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The ability to monitor and adapt to the behaviour of individual customers, for example, was part of the rationale for last month's announcement by Loblaw Cos. Ltd. that it will acquire Shoppers Drug Mart Corp. for $12.4-billion. Shoppers' Optimum loyalty program will give Loblaw purchasing information on some 10 million customers.

The interactive and social-media-friendly nature of Mr. Savoie's software is meant to quell potential resistance from younger customers. Customers get weekly and monthly updates on their driving habits, are shown how they compare to others in their age group, and have the option to publish that information on Facebook.

"By people getting regular feedback and seeing in graphical illustration how they're driving compared to their peers, it has an impact on how they drive," said Don Thompson, vice-president of product management at Saskatchewan Government Insurance, which is testing the first telematics program for motorcycle insurance.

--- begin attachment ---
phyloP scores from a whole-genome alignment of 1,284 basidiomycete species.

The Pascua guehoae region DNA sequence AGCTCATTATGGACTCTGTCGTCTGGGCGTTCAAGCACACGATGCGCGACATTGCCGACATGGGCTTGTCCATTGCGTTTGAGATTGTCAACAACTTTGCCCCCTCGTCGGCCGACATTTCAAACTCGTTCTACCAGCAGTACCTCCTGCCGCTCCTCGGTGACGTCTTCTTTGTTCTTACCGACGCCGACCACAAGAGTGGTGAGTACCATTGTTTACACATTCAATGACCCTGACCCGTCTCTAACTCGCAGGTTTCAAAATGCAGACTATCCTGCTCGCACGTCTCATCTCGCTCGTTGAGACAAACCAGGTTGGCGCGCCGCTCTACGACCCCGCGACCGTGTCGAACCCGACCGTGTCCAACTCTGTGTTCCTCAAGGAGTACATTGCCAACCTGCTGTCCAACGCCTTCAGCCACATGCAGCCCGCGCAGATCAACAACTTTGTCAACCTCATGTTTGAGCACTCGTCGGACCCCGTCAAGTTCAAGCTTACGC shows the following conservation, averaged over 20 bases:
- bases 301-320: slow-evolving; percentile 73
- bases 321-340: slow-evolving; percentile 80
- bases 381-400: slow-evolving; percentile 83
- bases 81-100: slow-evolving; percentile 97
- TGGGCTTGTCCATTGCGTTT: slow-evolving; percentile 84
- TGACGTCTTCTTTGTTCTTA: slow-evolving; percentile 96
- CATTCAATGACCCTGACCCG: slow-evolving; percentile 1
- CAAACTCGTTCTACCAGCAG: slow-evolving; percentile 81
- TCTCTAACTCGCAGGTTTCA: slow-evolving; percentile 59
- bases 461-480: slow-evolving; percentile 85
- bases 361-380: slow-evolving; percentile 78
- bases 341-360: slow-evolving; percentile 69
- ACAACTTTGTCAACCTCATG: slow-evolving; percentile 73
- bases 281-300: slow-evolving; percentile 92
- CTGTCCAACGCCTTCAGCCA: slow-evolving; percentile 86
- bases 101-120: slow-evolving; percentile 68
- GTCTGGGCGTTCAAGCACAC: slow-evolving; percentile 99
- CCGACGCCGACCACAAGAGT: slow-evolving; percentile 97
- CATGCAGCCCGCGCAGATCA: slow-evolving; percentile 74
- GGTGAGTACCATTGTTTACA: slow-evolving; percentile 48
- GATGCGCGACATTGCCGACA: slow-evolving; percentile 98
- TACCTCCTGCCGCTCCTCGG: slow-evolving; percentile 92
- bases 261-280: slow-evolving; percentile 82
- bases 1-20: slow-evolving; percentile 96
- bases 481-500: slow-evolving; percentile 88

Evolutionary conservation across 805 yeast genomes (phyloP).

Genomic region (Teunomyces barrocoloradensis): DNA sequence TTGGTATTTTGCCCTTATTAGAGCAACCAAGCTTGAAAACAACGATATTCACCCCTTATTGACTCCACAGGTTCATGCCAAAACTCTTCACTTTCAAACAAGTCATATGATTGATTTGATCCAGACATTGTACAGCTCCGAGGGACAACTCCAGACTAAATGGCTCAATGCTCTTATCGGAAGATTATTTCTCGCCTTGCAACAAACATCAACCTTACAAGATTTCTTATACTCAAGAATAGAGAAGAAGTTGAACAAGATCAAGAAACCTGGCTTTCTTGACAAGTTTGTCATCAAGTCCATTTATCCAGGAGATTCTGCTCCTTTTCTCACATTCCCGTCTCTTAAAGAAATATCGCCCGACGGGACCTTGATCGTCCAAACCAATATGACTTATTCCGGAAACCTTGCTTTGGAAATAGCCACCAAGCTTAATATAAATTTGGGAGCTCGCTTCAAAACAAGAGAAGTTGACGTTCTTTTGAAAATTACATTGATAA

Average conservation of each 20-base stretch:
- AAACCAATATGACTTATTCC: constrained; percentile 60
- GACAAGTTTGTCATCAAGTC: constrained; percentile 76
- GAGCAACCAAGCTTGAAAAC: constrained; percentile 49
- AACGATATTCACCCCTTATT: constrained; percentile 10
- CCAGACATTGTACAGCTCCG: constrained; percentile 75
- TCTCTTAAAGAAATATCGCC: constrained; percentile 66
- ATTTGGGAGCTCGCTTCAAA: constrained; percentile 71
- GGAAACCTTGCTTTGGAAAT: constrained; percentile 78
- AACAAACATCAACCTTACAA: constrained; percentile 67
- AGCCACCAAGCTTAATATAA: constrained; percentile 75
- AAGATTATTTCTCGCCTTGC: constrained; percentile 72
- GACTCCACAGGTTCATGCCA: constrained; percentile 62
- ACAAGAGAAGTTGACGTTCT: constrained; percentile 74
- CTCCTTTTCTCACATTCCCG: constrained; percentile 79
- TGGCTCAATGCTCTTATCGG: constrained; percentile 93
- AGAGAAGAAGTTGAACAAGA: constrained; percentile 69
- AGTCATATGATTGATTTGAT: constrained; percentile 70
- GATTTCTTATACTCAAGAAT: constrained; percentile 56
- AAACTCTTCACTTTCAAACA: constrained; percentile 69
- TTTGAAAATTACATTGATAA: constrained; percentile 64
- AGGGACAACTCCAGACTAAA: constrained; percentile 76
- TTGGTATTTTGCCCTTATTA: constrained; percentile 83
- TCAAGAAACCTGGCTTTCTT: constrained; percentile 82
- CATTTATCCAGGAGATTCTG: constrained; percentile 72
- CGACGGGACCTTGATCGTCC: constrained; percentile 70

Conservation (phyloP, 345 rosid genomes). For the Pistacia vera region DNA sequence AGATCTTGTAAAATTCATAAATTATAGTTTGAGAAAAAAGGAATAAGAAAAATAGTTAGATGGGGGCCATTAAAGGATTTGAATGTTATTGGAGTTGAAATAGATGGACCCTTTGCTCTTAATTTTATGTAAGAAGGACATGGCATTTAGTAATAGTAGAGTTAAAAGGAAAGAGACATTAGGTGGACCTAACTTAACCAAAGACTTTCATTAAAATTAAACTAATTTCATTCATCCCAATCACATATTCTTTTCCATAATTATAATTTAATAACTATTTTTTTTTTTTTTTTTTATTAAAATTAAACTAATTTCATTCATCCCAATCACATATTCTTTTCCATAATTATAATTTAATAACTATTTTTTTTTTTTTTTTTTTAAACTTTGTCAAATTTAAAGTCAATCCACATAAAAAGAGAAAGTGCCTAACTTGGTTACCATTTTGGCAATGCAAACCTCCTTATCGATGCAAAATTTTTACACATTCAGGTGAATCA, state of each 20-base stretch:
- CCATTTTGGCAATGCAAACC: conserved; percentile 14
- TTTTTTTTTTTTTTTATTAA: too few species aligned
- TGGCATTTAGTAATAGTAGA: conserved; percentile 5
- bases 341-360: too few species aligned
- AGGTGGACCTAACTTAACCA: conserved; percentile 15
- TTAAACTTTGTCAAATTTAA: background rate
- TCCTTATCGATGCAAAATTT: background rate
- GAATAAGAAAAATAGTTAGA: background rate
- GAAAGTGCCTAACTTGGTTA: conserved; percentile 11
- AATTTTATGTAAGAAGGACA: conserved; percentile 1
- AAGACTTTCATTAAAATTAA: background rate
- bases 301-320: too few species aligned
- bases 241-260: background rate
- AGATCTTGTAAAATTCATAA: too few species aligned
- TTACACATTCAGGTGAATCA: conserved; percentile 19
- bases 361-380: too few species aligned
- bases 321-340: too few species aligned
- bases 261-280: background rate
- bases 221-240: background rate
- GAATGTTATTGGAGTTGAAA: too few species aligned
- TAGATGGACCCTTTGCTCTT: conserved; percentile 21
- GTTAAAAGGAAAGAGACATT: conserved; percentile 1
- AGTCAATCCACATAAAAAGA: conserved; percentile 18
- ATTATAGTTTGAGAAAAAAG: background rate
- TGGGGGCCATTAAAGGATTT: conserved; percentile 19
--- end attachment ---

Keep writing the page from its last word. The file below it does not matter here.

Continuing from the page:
The telematics system itself is largely reliant on "big data" analytics – a fast-growing industry focused on automatically sifting through huge amounts of information to find previously undiscovered trends.

To do that with the data collected by the telematics systems, Baseline sought the assistance of SAP, an analytics company whose customers include F1 racing teams and life-insurance providers – the racing teams use SAP technology to collect and analyze data from cars in real time during races, and the insurers use it to look for patterns consistent with fraudulent claims.

Baseline charges its customers an activation fee up front and a monthly subscription fee afterward. The exact cost of the system differs from insurer to insurer.

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By sifting through the data collected by the telematics program, Baseline and its customers are starting to see the patterns that help to flag high-risk driving. For example, frequent hard braking is a strong indicator of unsafe driving in cars, and the strongest indicator with respect to motorcyclists is cornering. As a result, Baseline's telematics hardware for motorbikes includes a 3-D accelerometer designed to measure the way a rider takes a corner.

In time, insurers say the new system will allow them to pinpoint every customer's risk level, and charge them accordingly, instead of relying on broad metrics.

"When somebody is a very bad driver, we see that after few months they're not with us any more – they discover they're not good and they go with a traditional insurer," says Suzanne Michaud, vice-president of client experience at Mobiliz, which is running a telematics insurance program in Quebec.